Attorney General of Pennsylvania Opines on Electric Generation Suppliers’ Obligations Under the Telemarketer Registration Act
An opinion letter (“Opinion Letter”) from the Commonwealth’s Attorney General’s (“AG’s”) Office addressed to Chairman Cawley of the Pennsylvania Public Utility Commission (the “Commission”) was published in the Pennsylvania Bulletin on March 6, 2010, regarding the regulation of telemarketing activities by Electric Generation Suppliers (“EGSs”) under the Telemarketer Registration Act (the "Telemarketer Act" or the "Act"), 73 P.S. §§ 2241-2249.
The Opinion Letter confirmed that electricity generation supply is regulated as a “consumer service” under the Telemarketer Act because electricity is used for “personal, family or household purposes” on a daily level.
With respect to registering with the AG’s office prior to commencing telemarketing activities, the Opinion Letter further confirmed that an EGS is excluded from the definition of “telemarketer” under the Act because it is licensed by the Commission. Therefore, an EGS need not register with the AG’s office prior to commencing telemarketing activities. The exclusion does not apply, however, to the agents of EGSs, such as individuals and businesses initiating or receiving calls pursuant to contracts with EGSs. As a result, telemarketer agents of EGSs must first register with the AG’s office prior to commencing telemarketing activities on behalf of an EGS.
Although an EGS is excluded from the definition of “telemarketer” for registration purposes, it is nonetheless subject to all other requirements of the Telemarketer Act, as are its agents.
Apparently, the Commission requested clarification on this issue because it is common practice for an EGS to receive from the electric distribution company (“EDC”) a list of names of customers who may wish to shop for electricity supply. These “shopping lists” serve to facilitate electric competition by informing EGSs which customers wish to be contacted about their supply options. Customers usually indicate consent to the release of their information to EGSs in these lists through an ‘’opt-in’’ process, in which the customer affirmatively agrees to the release of information, or through an ‘’opt-out’’ process, in which the customer does not object to the release of information.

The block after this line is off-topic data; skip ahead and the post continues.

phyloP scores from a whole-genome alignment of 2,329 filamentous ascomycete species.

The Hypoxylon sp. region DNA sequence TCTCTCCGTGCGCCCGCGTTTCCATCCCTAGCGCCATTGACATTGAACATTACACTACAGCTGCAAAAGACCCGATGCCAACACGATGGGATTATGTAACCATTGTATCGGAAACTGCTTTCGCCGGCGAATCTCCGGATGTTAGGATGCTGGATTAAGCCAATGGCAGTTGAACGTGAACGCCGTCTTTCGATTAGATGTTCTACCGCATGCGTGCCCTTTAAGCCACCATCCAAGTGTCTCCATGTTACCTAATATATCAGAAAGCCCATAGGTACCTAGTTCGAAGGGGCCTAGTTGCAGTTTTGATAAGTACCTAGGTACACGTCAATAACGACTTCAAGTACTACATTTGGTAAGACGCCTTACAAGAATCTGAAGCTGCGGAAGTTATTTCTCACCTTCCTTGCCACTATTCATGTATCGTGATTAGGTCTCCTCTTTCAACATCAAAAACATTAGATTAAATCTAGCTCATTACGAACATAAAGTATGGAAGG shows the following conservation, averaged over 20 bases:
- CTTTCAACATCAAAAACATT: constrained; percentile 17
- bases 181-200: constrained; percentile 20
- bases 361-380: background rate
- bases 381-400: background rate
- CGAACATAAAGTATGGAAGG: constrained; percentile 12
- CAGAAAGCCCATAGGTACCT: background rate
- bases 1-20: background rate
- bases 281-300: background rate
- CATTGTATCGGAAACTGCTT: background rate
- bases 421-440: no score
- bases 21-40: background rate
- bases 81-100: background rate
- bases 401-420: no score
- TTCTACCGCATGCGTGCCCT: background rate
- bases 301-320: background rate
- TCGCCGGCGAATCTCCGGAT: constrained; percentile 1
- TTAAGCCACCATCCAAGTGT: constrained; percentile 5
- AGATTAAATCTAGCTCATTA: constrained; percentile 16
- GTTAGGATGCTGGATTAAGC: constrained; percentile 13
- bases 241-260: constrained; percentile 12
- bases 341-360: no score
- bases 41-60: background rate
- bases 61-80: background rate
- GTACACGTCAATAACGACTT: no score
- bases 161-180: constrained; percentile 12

However, the AG’s opinion makes clear that even though a customer may have consented to have its name appear on such list, its consent does not constitute the type of consent needed to trump the “do-not-call” list. As a result, an EGS (or its agent) must first check the “do-not-call” list prior to soliciting customers via telemarketing. If a customer appears on the “do-not-call” list, the EGS (or its agent) must not solicit this customer by phone.
Consistent with this reasoning, the fact that an EDC provides customer information to the EGS does not shield the EGS from liability for unsolicited telephone calls to a consumer. Section 5(a) of the Telemarketer Act, 73 P.S. § 2245(a) shields from liability telephone solicitation calls to consumers who appear on the “do-not-call” list, provided that four statutory procedures are established. In particular, a telemarketer will not be liable if: (i) the telemarketer has established and implemented written procedures to comply with the “do-not-call” requirements; (ii) the telemarketer has trained its personnel in the procedures; (iii) the telemarketer has maintained and recorded lists of persons who may not be contacted; and (iv) any subsequent call is the result of “error.” As for the “error” provision, the Opinion Letter explained that it is immaterial that an EGS or its agent uses customer information supplied by an EDC in making telephone solicitation calls. Rather, the burden is on the EGS (or its agent) to maintain and check the “do-not-call” list on its own to ensure that the customer’s name does not appear on the list.
Finally, Section 2245(c) of the Telemarketer Act contains certain mandatory provisions for consumer contracts. These provisions apply unless the contractual sale is regulated under other laws of this Commonwealth. The Opinion Letter did not opine as to whether the contract between the EGS and the customer (i.e., the disclosure statement), which is regulated by the Commission under the Public Utility Code and the Commission’s regulations, must comply with these mandatory provisions of the Telemarketer Act.